Fuel Transfer and Filtration Systems
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Fuel Transfer and Filtration Systems

Sponsored by Innovative Products of America, Inc.

Maintaining diesel oil has always been a science, but with the advent of commercially prepared biodiesels, new threats have arisen from the depths of your fuel tank in the form of algae, sludge and other contaminants.

Dangers of Biofuel: Biofuel contamination occurs when organic compounds are left clinging to the sides of a fuel tank which, over time, evolve into an algae-like growth. When a fuel tank runs low, biomass begins to grow and the continuous die-off will accumulate in your filters and injectors, eventually causing engine problems and equipment downtime. Even the finest micron filters will leave behind particles suspended in oil that will begin to grow. Once the contaminated fuel makes its way to the combustion chamber, the tiny particles that do not burn will embed themselves into the valve seats, guides and piston tops, ultimately reducing a diesel engine’s life.

Prevention and Maintenance: Several forms of maintenance are available and should be used regularly, such as fuel additives, routine engine filter changing, storage tank cleaning and truck fuel tank cleaning (sweeping and polishing). The best methods only require a few minutes of service at regular intervals.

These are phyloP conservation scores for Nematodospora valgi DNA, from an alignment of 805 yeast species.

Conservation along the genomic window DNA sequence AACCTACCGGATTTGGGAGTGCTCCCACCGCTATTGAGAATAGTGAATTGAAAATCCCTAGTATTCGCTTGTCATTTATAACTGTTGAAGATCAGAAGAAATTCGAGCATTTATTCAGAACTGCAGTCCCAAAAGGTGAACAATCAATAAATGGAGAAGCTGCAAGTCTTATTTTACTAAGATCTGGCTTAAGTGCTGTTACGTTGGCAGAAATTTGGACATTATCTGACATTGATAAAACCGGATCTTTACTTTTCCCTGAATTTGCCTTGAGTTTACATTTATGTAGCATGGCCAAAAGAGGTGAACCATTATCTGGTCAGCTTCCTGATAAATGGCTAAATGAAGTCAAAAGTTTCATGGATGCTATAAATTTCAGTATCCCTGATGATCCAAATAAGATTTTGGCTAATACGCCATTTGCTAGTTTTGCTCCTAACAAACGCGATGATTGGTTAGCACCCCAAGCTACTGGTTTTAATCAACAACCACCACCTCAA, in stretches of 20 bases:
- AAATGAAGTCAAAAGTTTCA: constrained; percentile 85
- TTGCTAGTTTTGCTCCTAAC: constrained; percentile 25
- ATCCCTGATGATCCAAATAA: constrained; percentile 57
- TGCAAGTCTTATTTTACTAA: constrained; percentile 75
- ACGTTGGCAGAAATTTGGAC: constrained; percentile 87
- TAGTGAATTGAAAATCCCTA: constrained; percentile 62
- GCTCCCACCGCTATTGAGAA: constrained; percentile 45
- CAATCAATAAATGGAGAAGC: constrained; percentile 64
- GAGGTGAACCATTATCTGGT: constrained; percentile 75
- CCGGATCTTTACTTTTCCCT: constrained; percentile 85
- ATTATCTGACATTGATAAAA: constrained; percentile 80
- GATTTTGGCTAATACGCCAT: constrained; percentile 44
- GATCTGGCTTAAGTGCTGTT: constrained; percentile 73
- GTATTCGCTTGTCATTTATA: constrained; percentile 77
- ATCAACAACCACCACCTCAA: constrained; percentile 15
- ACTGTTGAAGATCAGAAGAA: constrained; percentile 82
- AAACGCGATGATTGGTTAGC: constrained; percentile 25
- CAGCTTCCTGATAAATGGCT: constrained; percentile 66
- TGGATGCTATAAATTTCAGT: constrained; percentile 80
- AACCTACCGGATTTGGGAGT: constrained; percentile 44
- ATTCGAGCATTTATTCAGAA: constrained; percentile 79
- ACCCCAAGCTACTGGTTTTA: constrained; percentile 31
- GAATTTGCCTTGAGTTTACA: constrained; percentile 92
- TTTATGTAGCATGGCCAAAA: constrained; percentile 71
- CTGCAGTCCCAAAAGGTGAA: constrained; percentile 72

When looking for a fuel transfer and filtration system, look for a system that is compact, portable and include input and output hoses with special attachments for accessing saddle tanks on fleet trucks and up to 55-gallon drums. Orifice reduction in the intake and output wands creates an extremely high vacuum and pressure stream capable of blasting most contaminants from the fuel tank walls.

You’ll also want to look for a system that is a turnkey solution that quickly filters, polishes and transfers contaminated fuel and hydraulic oil. Specifically designed for servicing fleet and construction equipment, the fuel system sweeper systems should remove debris, impurities, and standing or emulsified water from contaminated fluids, including diesel fuel, fuel oil, kerosene, hydraulic oil and motor oil (with appropriate filters). It can be used as a preventative maintenance or service tool that extends the life of oil and system components. The unit should be strategically built with a spill-free design that allows a clean and complete purge of all the fluid from machine parts, hoses and filters.

This article was sponsored by Innovative Products of America, Inc. For more information, please visit our website at www.ipatools.com

Fleet Equipment Magazine